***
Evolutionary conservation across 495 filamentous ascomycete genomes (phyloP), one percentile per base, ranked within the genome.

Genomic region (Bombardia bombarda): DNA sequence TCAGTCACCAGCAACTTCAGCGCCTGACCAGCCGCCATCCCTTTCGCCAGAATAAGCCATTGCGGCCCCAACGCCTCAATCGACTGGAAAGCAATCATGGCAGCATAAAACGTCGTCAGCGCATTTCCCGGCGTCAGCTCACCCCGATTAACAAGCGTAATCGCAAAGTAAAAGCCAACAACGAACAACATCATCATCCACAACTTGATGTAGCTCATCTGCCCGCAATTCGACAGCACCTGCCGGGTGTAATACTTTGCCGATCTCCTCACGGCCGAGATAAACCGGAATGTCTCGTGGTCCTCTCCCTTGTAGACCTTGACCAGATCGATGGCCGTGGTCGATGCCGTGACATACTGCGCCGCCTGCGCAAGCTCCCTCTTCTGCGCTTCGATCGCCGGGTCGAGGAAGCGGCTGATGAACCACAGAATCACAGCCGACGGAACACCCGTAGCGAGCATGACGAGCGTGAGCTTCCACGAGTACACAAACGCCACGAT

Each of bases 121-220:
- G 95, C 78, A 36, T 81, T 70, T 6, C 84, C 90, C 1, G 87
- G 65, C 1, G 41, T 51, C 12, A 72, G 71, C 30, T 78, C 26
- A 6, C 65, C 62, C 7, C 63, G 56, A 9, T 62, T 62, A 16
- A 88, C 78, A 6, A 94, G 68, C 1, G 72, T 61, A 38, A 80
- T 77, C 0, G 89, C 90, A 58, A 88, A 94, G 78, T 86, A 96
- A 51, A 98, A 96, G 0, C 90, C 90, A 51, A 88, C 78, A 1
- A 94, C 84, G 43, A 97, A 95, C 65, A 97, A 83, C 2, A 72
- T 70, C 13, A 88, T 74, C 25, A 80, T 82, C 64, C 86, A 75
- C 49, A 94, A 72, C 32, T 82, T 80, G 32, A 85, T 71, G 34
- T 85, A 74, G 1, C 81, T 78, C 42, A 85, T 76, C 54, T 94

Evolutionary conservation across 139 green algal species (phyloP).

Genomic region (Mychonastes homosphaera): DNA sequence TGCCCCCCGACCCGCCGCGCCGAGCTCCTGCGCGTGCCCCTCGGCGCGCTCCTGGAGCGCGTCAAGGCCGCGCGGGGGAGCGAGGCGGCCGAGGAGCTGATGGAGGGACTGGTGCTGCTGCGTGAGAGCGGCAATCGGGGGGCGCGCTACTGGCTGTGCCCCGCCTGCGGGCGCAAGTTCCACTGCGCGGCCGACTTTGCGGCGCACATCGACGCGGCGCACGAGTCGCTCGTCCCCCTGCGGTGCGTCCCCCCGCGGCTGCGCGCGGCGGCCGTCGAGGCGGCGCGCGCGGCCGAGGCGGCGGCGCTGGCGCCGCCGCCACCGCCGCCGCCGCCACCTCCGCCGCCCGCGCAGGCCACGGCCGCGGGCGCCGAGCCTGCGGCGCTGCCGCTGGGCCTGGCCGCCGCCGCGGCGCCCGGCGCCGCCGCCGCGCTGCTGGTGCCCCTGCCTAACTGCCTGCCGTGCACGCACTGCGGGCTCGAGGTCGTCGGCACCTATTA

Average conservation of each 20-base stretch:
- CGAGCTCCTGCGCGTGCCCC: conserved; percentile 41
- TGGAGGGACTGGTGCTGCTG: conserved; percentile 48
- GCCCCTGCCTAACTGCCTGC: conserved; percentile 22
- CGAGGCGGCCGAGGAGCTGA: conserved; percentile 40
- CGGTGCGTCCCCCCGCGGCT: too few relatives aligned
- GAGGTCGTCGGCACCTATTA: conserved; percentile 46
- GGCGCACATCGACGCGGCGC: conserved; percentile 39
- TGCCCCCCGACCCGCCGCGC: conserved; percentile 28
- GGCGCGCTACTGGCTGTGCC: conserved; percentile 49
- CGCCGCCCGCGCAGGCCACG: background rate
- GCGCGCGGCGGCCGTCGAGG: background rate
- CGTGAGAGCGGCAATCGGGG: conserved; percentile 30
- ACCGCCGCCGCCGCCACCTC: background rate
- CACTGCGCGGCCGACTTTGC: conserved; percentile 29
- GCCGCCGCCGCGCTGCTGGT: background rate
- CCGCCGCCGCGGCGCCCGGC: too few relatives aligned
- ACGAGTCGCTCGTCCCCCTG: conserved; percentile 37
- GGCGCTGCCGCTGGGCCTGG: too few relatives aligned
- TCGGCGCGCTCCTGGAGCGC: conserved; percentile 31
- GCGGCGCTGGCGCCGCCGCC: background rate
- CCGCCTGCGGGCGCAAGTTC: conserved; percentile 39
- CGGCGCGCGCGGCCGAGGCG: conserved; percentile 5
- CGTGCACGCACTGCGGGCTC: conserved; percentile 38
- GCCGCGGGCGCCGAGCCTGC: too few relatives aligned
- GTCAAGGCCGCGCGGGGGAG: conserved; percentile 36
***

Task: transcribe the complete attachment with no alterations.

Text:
Evolutionary conservation across 495 filamentous ascomycete genomes (phyloP), one percentile per base, ranked within the genome.

Genomic region (Bombardia bombarda): DNA sequence TCAGTCACCAGCAACTTCAGCGCCTGACCAGCCGCCATCCCTTTCGCCAGAATAAGCCATTGCGGCCCCAACGCCTCAATCGACTGGAAAGCAATCATGGCAGCATAAAACGTCGTCAGCGCATTTCCCGGCGTCAGCTCACCCCGATTAACAAGCGTAATCGCAAAGTAAAAGCCAACAACGAACAACATCATCATCCACAACTTGATGTAGCTCATCTGCCCGCAATTCGACAGCACCTGCCGGGTGTAATACTTTGCCGATCTCCTCACGGCCGAGATAAACCGGAATGTCTCGTGGTCCTCTCCCTTGTAGACCTTGACCAGATCGATGGCCGTGGTCGATGCCGTGACATACTGCGCCGCCTGCGCAAGCTCCCTCTTCTGCGCTTCGATCGCCGGGTCGAGGAAGCGGCTGATGAACCACAGAATCACAGCCGACGGAACACCCGTAGCGAGCATGACGAGCGTGAGCTTCCACGAGTACACAAACGCCACGAT

Each of bases 121-220:
- G 95, C 78, A 36, T 81, T 70, T 6, C 84, C 90, C 1, G 87
- G 65, C 1, G 41, T 51, C 12, A 72, G 71, C 30, T 78, C 26
- A 6, C 65, C 62, C 7, C 63, G 56, A 9, T 62, T 62, A 16
- A 88, C 78, A 6, A 94, G 68, C 1, G 72, T 61, A 38, A 80
- T 77, C 0, G 89, C 90, A 58, A 88, A 94, G 78, T 86, A 96
- A 51, A 98, A 96, G 0, C 90, C 90, A 51, A 88, C 78, A 1
- A 94, C 84, G 43, A 97, A 95, C 65, A 97, A 83, C 2, A 72
- T 70, C 13, A 88, T 74, C 25, A 80, T 82, C 64, C 86, A 75
- C 49, A 94, A 72, C 32, T 82, T 80, G 32, A 85, T 71, G 34
- T 85, A 74, G 1, C 81, T 78, C 42, A 85, T 76, C 54, T 94

Evolutionary conservation across 139 green algal species (phyloP).

Genomic region (Mychonastes homosphaera): DNA sequence TGCCCCCCGACCCGCCGCGCCGAGCTCCTGCGCGTGCCCCTCGGCGCGCTCCTGGAGCGCGTCAAGGCCGCGCGGGGGAGCGAGGCGGCCGAGGAGCTGATGGAGGGACTGGTGCTGCTGCGTGAGAGCGGCAATCGGGGGGCGCGCTACTGGCTGTGCCCCGCCTGCGGGCGCAAGTTCCACTGCGCGGCCGACTTTGCGGCGCACATCGACGCGGCGCACGAGTCGCTCGTCCCCCTGCGGTGCGTCCCCCCGCGGCTGCGCGCGGCGGCCGTCGAGGCGGCGCGCGCGGCCGAGGCGGCGGCGCTGGCGCCGCCGCCACCGCCGCCGCCGCCACCTCCGCCGCCCGCGCAGGCCACGGCCGCGGGCGCCGAGCCTGCGGCGCTGCCGCTGGGCCTGGCCGCCGCCGCGGCGCCCGGCGCCGCCGCCGCGCTGCTGGTGCCCCTGCCTAACTGCCTGCCGTGCACGCACTGCGGGCTCGAGGTCGTCGGCACCTATTA

Average conservation of each 20-base stretch:
- CGAGCTCCTGCGCGTGCCCC: conserved; percentile 41
- TGGAGGGACTGGTGCTGCTG: conserved; percentile 48
- GCCCCTGCCTAACTGCCTGC: conserved; percentile 22
- CGAGGCGGCCGAGGAGCTGA: conserved; percentile 40
- CGGTGCGTCCCCCCGCGGCT: too few relatives aligned
- GAGGTCGTCGGCACCTATTA: conserved; percentile 46
- GGCGCACATCGACGCGGCGC: conserved; percentile 39
- TGCCCCCCGACCCGCCGCGC: conserved; percentile 28
- GGCGCGCTACTGGCTGTGCC: conserved; percentile 49
- CGCCGCCCGCGCAGGCCACG: background rate
- GCGCGCGGCGGCCGTCGAGG: background rate
- CGTGAGAGCGGCAATCGGGG: conserved; percentile 30
- ACCGCCGCCGCCGCCACCTC: background rate
- CACTGCGCGGCCGACTTTGC: conserved; percentile 29
- GCCGCCGCCGCGCTGCTGGT: background rate
- CCGCCGCCGCGGCGCCCGGC: too few relatives aligned
- ACGAGTCGCTCGTCCCCCTG: conserved; percentile 37
- GGCGCTGCCGCTGGGCCTGG: too few relatives aligned
- TCGGCGCGCTCCTGGAGCGC: conserved; percentile 31
- GCGGCGCTGGCGCCGCCGCC: background rate
- CCGCCTGCGGGCGCAAGTTC: conserved; percentile 39
- CGGCGCGCGCGGCCGAGGCG: conserved; percentile 5
- CGTGCACGCACTGCGGGCTC: conserved; percentile 38
- GCCGCGGGCGCCGAGCCTGC: too few relatives aligned
- GTCAAGGCCGCGCGGGGGAG: conserved; percentile 36